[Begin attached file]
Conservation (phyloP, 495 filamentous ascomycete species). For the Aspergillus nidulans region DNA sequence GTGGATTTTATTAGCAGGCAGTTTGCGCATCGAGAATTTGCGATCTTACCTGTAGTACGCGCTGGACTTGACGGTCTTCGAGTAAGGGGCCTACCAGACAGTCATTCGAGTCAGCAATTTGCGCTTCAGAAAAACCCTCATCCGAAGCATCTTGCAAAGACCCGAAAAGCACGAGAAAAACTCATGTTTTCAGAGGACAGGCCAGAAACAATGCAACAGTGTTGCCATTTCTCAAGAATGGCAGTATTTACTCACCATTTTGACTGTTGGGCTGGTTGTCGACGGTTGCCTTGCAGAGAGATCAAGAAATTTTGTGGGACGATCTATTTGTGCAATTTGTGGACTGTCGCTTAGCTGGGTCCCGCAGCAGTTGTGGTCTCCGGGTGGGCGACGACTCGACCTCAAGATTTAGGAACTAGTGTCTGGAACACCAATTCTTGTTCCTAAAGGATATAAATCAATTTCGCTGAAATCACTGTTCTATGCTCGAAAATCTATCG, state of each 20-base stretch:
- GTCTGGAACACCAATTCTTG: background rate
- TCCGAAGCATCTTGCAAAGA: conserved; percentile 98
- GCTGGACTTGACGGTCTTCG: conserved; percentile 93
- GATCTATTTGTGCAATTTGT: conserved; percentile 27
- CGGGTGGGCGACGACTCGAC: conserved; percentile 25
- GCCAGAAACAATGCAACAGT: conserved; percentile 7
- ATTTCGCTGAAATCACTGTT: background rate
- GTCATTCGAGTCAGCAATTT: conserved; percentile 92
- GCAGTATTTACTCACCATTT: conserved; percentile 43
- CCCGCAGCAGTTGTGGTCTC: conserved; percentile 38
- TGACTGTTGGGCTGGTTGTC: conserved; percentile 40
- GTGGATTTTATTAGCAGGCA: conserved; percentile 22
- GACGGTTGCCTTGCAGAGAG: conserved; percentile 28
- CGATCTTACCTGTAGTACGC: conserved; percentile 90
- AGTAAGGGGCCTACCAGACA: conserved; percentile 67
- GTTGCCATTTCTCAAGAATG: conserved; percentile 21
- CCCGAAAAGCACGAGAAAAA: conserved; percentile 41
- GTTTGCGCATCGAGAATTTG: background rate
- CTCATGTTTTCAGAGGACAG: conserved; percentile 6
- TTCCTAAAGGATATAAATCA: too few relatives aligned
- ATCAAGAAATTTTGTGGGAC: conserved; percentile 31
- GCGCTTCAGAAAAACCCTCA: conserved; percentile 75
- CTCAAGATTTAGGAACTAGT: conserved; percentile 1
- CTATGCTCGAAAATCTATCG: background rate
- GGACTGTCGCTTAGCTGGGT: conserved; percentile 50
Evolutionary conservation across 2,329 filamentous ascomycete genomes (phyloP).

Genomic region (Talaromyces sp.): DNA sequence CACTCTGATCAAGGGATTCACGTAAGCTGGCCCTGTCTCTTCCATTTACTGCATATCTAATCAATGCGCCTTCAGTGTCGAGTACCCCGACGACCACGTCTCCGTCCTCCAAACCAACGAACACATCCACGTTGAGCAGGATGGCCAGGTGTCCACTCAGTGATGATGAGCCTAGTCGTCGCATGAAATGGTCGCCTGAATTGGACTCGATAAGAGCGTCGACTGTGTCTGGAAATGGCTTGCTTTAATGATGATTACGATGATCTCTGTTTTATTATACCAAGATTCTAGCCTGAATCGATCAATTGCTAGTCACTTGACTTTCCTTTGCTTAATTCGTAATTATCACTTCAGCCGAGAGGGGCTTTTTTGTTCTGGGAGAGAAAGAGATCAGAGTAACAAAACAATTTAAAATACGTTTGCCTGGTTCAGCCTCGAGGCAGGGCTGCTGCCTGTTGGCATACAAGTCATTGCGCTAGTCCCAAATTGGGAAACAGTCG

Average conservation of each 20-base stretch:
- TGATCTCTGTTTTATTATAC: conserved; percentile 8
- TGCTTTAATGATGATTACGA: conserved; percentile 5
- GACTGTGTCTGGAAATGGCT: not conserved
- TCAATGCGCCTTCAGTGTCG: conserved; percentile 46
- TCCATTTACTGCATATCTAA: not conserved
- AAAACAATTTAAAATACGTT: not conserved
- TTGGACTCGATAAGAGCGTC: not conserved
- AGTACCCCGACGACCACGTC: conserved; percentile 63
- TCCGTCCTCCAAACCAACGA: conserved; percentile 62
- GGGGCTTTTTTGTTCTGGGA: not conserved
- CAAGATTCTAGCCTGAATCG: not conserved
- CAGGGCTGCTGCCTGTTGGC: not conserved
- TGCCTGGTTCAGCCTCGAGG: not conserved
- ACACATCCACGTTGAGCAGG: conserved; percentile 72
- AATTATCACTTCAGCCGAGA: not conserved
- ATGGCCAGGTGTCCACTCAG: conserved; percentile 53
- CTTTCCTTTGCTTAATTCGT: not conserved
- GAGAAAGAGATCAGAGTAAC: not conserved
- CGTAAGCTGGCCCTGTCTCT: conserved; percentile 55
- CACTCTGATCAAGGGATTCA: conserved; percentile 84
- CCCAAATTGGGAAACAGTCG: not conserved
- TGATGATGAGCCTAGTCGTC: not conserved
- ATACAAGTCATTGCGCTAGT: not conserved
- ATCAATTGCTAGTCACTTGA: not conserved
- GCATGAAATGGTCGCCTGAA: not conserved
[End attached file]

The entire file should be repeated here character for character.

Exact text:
Conservation (phyloP, 495 filamentous ascomycete species). For the Aspergillus nidulans region DNA sequence GTGGATTTTATTAGCAGGCAGTTTGCGCATCGAGAATTTGCGATCTTACCTGTAGTACGCGCTGGACTTGACGGTCTTCGAGTAAGGGGCCTACCAGACAGTCATTCGAGTCAGCAATTTGCGCTTCAGAAAAACCCTCATCCGAAGCATCTTGCAAAGACCCGAAAAGCACGAGAAAAACTCATGTTTTCAGAGGACAGGCCAGAAACAATGCAACAGTGTTGCCATTTCTCAAGAATGGCAGTATTTACTCACCATTTTGACTGTTGGGCTGGTTGTCGACGGTTGCCTTGCAGAGAGATCAAGAAATTTTGTGGGACGATCTATTTGTGCAATTTGTGGACTGTCGCTTAGCTGGGTCCCGCAGCAGTTGTGGTCTCCGGGTGGGCGACGACTCGACCTCAAGATTTAGGAACTAGTGTCTGGAACACCAATTCTTGTTCCTAAAGGATATAAATCAATTTCGCTGAAATCACTGTTCTATGCTCGAAAATCTATCG, state of each 20-base stretch:
- GTCTGGAACACCAATTCTTG: background rate
- TCCGAAGCATCTTGCAAAGA: conserved; percentile 98
- GCTGGACTTGACGGTCTTCG: conserved; percentile 93
- GATCTATTTGTGCAATTTGT: conserved; percentile 27
- CGGGTGGGCGACGACTCGAC: conserved; percentile 25
- GCCAGAAACAATGCAACAGT: conserved; percentile 7
- ATTTCGCTGAAATCACTGTT: background rate
- GTCATTCGAGTCAGCAATTT: conserved; percentile 92
- GCAGTATTTACTCACCATTT: conserved; percentile 43
- CCCGCAGCAGTTGTGGTCTC: conserved; percentile 38
- TGACTGTTGGGCTGGTTGTC: conserved; percentile 40
- GTGGATTTTATTAGCAGGCA: conserved; percentile 22
- GACGGTTGCCTTGCAGAGAG: conserved; percentile 28
- CGATCTTACCTGTAGTACGC: conserved; percentile 90
- AGTAAGGGGCCTACCAGACA: conserved; percentile 67
- GTTGCCATTTCTCAAGAATG: conserved; percentile 21
- CCCGAAAAGCACGAGAAAAA: conserved; percentile 41
- GTTTGCGCATCGAGAATTTG: background rate
- CTCATGTTTTCAGAGGACAG: conserved; percentile 6
- TTCCTAAAGGATATAAATCA: too few relatives aligned
- ATCAAGAAATTTTGTGGGAC: conserved; percentile 31
- GCGCTTCAGAAAAACCCTCA: conserved; percentile 75
- CTCAAGATTTAGGAACTAGT: conserved; percentile 1
- CTATGCTCGAAAATCTATCG: background rate
- GGACTGTCGCTTAGCTGGGT: conserved; percentile 50
Evolutionary conservation across 2,329 filamentous ascomycete genomes (phyloP).

Genomic region (Talaromyces sp.): DNA sequence CACTCTGATCAAGGGATTCACGTAAGCTGGCCCTGTCTCTTCCATTTACTGCATATCTAATCAATGCGCCTTCAGTGTCGAGTACCCCGACGACCACGTCTCCGTCCTCCAAACCAACGAACACATCCACGTTGAGCAGGATGGCCAGGTGTCCACTCAGTGATGATGAGCCTAGTCGTCGCATGAAATGGTCGCCTGAATTGGACTCGATAAGAGCGTCGACTGTGTCTGGAAATGGCTTGCTTTAATGATGATTACGATGATCTCTGTTTTATTATACCAAGATTCTAGCCTGAATCGATCAATTGCTAGTCACTTGACTTTCCTTTGCTTAATTCGTAATTATCACTTCAGCCGAGAGGGGCTTTTTTGTTCTGGGAGAGAAAGAGATCAGAGTAACAAAACAATTTAAAATACGTTTGCCTGGTTCAGCCTCGAGGCAGGGCTGCTGCCTGTTGGCATACAAGTCATTGCGCTAGTCCCAAATTGGGAAACAGTCG

Average conservation of each 20-base stretch:
- TGATCTCTGTTTTATTATAC: conserved; percentile 8
- TGCTTTAATGATGATTACGA: conserved; percentile 5
- GACTGTGTCTGGAAATGGCT: not conserved
- TCAATGCGCCTTCAGTGTCG: conserved; percentile 46
- TCCATTTACTGCATATCTAA: not conserved
- AAAACAATTTAAAATACGTT: not conserved
- TTGGACTCGATAAGAGCGTC: not conserved
- AGTACCCCGACGACCACGTC: conserved; percentile 63
- TCCGTCCTCCAAACCAACGA: conserved; percentile 62
- GGGGCTTTTTTGTTCTGGGA: not conserved
- CAAGATTCTAGCCTGAATCG: not conserved
- CAGGGCTGCTGCCTGTTGGC: not conserved
- TGCCTGGTTCAGCCTCGAGG: not conserved
- ACACATCCACGTTGAGCAGG: conserved; percentile 72
- AATTATCACTTCAGCCGAGA: not conserved
- ATGGCCAGGTGTCCACTCAG: conserved; percentile 53
- CTTTCCTTTGCTTAATTCGT: not conserved
- GAGAAAGAGATCAGAGTAAC: not conserved
- CGTAAGCTGGCCCTGTCTCT: conserved; percentile 55
- CACTCTGATCAAGGGATTCA: conserved; percentile 84
- CCCAAATTGGGAAACAGTCG: not conserved
- TGATGATGAGCCTAGTCGTC: not conserved
- ATACAAGTCATTGCGCTAGT: not conserved
- ATCAATTGCTAGTCACTTGA: not conserved
- GCATGAAATGGTCGCCTGAA: not conserved